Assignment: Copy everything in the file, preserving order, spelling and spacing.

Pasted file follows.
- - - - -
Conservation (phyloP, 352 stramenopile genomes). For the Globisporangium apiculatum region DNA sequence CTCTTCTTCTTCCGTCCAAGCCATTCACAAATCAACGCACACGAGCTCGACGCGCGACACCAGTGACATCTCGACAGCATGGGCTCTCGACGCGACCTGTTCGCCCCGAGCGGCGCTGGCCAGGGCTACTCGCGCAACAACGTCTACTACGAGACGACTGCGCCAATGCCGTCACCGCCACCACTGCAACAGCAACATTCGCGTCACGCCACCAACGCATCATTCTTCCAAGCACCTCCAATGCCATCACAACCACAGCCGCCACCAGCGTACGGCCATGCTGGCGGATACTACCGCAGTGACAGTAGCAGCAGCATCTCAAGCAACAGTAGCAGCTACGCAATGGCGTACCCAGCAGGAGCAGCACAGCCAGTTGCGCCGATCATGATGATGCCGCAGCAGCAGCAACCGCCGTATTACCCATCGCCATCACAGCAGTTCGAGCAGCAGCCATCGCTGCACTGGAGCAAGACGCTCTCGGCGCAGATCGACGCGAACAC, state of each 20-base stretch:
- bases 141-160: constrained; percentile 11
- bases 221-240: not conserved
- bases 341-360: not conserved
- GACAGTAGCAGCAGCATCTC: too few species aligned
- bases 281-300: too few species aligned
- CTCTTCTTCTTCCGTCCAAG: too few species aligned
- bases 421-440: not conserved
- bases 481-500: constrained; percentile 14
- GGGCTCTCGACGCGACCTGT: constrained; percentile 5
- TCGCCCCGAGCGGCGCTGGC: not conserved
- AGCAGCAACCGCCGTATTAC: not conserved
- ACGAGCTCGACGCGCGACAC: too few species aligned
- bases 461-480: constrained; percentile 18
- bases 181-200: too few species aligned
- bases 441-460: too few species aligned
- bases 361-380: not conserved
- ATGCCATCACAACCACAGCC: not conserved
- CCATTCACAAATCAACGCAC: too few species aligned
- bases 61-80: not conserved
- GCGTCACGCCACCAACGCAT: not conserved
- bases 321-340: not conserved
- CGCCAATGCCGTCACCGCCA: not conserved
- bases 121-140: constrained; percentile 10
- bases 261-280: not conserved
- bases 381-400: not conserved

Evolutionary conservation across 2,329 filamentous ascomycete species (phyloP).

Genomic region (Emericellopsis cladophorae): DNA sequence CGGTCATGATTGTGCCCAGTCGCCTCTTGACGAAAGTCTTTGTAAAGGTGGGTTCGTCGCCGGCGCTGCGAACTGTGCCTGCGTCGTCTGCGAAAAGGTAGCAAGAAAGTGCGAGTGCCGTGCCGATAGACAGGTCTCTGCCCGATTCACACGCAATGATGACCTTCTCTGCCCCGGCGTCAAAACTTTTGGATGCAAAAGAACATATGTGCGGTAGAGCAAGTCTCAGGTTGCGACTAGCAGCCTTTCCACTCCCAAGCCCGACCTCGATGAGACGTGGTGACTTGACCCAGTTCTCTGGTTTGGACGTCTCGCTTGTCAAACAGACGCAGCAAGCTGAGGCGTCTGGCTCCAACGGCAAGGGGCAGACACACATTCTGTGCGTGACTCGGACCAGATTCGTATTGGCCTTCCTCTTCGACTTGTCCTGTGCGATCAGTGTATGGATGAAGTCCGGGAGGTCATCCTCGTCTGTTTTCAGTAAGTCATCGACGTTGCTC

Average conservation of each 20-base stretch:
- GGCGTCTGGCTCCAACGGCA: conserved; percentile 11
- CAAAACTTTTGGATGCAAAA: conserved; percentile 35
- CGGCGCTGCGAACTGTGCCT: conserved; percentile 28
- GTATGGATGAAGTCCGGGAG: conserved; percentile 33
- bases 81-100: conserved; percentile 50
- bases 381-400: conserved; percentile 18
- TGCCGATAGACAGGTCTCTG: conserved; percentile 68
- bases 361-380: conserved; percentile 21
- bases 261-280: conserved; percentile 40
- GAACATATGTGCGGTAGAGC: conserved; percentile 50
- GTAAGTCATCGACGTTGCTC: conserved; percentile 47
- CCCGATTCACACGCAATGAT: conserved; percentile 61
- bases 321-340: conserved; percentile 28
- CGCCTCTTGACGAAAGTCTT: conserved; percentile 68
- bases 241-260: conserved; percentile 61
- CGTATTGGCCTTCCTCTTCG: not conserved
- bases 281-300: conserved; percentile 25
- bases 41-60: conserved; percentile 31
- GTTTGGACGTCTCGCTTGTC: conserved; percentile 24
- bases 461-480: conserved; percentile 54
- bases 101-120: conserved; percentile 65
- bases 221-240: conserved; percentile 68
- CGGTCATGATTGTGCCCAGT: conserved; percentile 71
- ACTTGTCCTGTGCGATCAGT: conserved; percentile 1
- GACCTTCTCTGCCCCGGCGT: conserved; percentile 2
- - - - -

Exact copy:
Conservation (phyloP, 352 stramenopile genomes). For the Globisporangium apiculatum region DNA sequence CTCTTCTTCTTCCGTCCAAGCCATTCACAAATCAACGCACACGAGCTCGACGCGCGACACCAGTGACATCTCGACAGCATGGGCTCTCGACGCGACCTGTTCGCCCCGAGCGGCGCTGGCCAGGGCTACTCGCGCAACAACGTCTACTACGAGACGACTGCGCCAATGCCGTCACCGCCACCACTGCAACAGCAACATTCGCGTCACGCCACCAACGCATCATTCTTCCAAGCACCTCCAATGCCATCACAACCACAGCCGCCACCAGCGTACGGCCATGCTGGCGGATACTACCGCAGTGACAGTAGCAGCAGCATCTCAAGCAACAGTAGCAGCTACGCAATGGCGTACCCAGCAGGAGCAGCACAGCCAGTTGCGCCGATCATGATGATGCCGCAGCAGCAGCAACCGCCGTATTACCCATCGCCATCACAGCAGTTCGAGCAGCAGCCATCGCTGCACTGGAGCAAGACGCTCTCGGCGCAGATCGACGCGAACAC, state of each 20-base stretch:
- bases 141-160: constrained; percentile 11
- bases 221-240: not conserved
- bases 341-360: not conserved
- GACAGTAGCAGCAGCATCTC: too few species aligned
- bases 281-300: too few species aligned
- CTCTTCTTCTTCCGTCCAAG: too few species aligned
- bases 421-440: not conserved
- bases 481-500: constrained; percentile 14
- GGGCTCTCGACGCGACCTGT: constrained; percentile 5
- TCGCCCCGAGCGGCGCTGGC: not conserved
- AGCAGCAACCGCCGTATTAC: not conserved
- ACGAGCTCGACGCGCGACAC: too few species aligned
- bases 461-480: constrained; percentile 18
- bases 181-200: too few species aligned
- bases 441-460: too few species aligned
- bases 361-380: not conserved
- ATGCCATCACAACCACAGCC: not conserved
- CCATTCACAAATCAACGCAC: too few species aligned
- bases 61-80: not conserved
- GCGTCACGCCACCAACGCAT: not conserved
- bases 321-340: not conserved
- CGCCAATGCCGTCACCGCCA: not conserved
- bases 121-140: constrained; percentile 10
- bases 261-280: not conserved
- bases 381-400: not conserved

Evolutionary conservation across 2,329 filamentous ascomycete species (phyloP).

Genomic region (Emericellopsis cladophorae): DNA sequence CGGTCATGATTGTGCCCAGTCGCCTCTTGACGAAAGTCTTTGTAAAGGTGGGTTCGTCGCCGGCGCTGCGAACTGTGCCTGCGTCGTCTGCGAAAAGGTAGCAAGAAAGTGCGAGTGCCGTGCCGATAGACAGGTCTCTGCCCGATTCACACGCAATGATGACCTTCTCTGCCCCGGCGTCAAAACTTTTGGATGCAAAAGAACATATGTGCGGTAGAGCAAGTCTCAGGTTGCGACTAGCAGCCTTTCCACTCCCAAGCCCGACCTCGATGAGACGTGGTGACTTGACCCAGTTCTCTGGTTTGGACGTCTCGCTTGTCAAACAGACGCAGCAAGCTGAGGCGTCTGGCTCCAACGGCAAGGGGCAGACACACATTCTGTGCGTGACTCGGACCAGATTCGTATTGGCCTTCCTCTTCGACTTGTCCTGTGCGATCAGTGTATGGATGAAGTCCGGGAGGTCATCCTCGTCTGTTTTCAGTAAGTCATCGACGTTGCTC

Average conservation of each 20-base stretch:
- GGCGTCTGGCTCCAACGGCA: conserved; percentile 11
- CAAAACTTTTGGATGCAAAA: conserved; percentile 35
- CGGCGCTGCGAACTGTGCCT: conserved; percentile 28
- GTATGGATGAAGTCCGGGAG: conserved; percentile 33
- bases 81-100: conserved; percentile 50
- bases 381-400: conserved; percentile 18
- TGCCGATAGACAGGTCTCTG: conserved; percentile 68
- bases 361-380: conserved; percentile 21
- bases 261-280: conserved; percentile 40
- GAACATATGTGCGGTAGAGC: conserved; percentile 50
- GTAAGTCATCGACGTTGCTC: conserved; percentile 47
- CCCGATTCACACGCAATGAT: conserved; percentile 61
- bases 321-340: conserved; percentile 28
- CGCCTCTTGACGAAAGTCTT: conserved; percentile 68
- bases 241-260: conserved; percentile 61
- CGTATTGGCCTTCCTCTTCG: not conserved
- bases 281-300: conserved; percentile 25
- bases 41-60: conserved; percentile 31
- GTTTGGACGTCTCGCTTGTC: conserved; percentile 24
- bases 461-480: conserved; percentile 54
- bases 101-120: conserved; percentile 65
- bases 221-240: conserved; percentile 68
- CGGTCATGATTGTGCCCAGT: conserved; percentile 71
- ACTTGTCCTGTGCGATCAGT: conserved; percentile 1
- GACCTTCTCTGCCCCGGCGT: conserved; percentile 2